Being part of the Wheaton Field Hockey team has opened my eyes to the possibilities of playing other sports besides popular ones like basketball and soccer. I really love the Wheaton Field Hockey team because no matter what we are always positive, even if we don't win, and we always aim higher next time. I also love the fact that we consider ourselves part of the field hockey family because that bond definitely helps us communicate better.

3. Have you seen changes in the team since the Raymond Locke Foundation began hosting clinics for the Wheaton community?

I have definitely seen changes. It gives some girls who have no experience but are interested in field hockey time to try it out before the season starts. The clinics also help in the off season because most girls aren't playing on a club team and the clinics are a helpful refresher.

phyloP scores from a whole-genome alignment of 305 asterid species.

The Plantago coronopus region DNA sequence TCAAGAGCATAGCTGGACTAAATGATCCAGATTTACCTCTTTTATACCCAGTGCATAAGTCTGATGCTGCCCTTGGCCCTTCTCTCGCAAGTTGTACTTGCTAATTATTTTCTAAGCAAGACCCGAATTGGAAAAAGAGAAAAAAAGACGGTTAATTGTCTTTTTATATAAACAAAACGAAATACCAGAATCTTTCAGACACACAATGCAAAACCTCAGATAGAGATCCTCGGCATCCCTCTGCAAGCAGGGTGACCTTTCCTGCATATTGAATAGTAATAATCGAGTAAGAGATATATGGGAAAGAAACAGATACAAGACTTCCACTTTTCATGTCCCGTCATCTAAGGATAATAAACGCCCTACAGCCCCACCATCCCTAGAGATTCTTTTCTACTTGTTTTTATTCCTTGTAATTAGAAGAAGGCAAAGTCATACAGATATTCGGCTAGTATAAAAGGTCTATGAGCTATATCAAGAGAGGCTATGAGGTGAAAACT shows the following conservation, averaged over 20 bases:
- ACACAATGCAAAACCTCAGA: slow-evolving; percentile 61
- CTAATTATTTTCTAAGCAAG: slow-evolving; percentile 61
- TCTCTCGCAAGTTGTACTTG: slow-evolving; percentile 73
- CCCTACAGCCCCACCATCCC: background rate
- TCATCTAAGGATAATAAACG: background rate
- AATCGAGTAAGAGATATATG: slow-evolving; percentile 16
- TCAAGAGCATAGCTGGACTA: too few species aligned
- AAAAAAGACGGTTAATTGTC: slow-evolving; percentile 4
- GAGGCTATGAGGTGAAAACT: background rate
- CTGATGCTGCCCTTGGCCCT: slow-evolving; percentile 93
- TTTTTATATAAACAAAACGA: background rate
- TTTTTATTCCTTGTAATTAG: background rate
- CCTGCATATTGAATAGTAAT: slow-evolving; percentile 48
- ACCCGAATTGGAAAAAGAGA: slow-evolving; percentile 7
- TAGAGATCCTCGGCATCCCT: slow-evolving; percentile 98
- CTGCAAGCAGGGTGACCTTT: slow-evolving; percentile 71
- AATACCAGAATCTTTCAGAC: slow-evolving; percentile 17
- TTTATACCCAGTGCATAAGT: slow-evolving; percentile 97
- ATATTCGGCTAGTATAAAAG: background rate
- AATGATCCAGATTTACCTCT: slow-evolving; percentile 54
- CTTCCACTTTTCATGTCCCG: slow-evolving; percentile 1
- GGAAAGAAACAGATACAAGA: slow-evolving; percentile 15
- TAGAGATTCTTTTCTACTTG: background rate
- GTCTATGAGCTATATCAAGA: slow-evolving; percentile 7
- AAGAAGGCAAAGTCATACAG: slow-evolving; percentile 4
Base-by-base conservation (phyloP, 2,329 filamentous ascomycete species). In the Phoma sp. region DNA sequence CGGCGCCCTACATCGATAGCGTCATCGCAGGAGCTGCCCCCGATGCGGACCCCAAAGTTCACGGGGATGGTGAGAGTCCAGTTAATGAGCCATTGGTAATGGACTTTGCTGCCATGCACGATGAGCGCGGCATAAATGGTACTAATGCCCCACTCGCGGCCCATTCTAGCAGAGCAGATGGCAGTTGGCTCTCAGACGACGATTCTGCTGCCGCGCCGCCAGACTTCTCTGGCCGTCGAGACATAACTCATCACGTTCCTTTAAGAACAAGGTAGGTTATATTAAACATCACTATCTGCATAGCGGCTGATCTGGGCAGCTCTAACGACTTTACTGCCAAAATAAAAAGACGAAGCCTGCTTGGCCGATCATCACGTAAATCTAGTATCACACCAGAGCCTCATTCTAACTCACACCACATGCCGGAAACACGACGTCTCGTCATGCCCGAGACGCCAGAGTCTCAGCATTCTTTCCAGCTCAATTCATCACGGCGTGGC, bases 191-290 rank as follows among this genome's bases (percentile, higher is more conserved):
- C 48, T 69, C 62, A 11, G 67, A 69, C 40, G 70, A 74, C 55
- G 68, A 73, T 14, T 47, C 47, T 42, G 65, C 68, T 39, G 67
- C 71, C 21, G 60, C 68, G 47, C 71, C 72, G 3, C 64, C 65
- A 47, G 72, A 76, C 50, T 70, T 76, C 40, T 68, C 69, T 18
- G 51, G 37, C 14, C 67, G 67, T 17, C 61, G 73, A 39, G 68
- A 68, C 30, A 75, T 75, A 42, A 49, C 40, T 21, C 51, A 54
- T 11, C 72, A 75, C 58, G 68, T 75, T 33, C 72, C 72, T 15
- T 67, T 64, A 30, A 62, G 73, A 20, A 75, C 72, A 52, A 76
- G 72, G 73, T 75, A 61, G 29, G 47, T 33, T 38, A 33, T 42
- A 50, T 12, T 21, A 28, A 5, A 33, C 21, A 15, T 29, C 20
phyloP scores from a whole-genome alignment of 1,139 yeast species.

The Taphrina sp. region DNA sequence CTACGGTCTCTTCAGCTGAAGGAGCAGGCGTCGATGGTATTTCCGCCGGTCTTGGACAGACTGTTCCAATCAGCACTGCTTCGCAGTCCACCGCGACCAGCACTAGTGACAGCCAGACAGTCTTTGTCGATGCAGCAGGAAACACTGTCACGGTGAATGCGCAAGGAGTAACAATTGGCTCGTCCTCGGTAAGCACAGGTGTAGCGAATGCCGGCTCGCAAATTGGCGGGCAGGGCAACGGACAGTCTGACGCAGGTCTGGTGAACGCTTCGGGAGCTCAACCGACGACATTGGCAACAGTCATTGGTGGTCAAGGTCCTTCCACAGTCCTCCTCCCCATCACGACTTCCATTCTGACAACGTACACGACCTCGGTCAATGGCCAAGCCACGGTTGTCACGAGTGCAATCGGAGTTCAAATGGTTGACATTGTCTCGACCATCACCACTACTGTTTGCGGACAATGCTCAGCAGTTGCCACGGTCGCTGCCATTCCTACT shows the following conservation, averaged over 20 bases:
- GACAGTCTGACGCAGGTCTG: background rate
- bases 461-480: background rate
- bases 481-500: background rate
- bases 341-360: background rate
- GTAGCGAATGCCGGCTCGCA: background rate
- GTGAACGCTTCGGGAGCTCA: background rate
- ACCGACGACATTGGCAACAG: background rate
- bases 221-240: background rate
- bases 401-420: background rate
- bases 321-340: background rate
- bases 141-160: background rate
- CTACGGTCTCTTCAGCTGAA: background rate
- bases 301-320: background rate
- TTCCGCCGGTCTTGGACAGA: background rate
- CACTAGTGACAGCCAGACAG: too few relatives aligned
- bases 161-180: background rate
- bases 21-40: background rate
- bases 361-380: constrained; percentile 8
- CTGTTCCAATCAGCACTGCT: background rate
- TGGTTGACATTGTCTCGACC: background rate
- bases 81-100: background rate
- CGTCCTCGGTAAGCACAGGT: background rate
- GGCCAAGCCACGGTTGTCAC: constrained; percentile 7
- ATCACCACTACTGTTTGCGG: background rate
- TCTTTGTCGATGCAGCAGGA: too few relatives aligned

4. How has being a part of Jackals benefitted you?

Playing on Jackals has given me more confidence when I'm on the field because the girls we play against are not afraid of a little pushing and shoving. Not only that, but I feel like I have improved skill wise. The coaches have a lot of helpful tricks to help you during a game.

5. Do you ever think about playing field hockey in college? Maybe not a huge Division 1 school but a small Division 3 school. If not playing in college do you have a college in mind you are interested in attending?

I've definitely thought about playing field hockey in college. Whether the school has a team or not, even if it's just intramural, having a field hockey team has been a huge factor in my college search. Some of the colleges that have field hockey as a sports that I like include UC Davis and Columbia.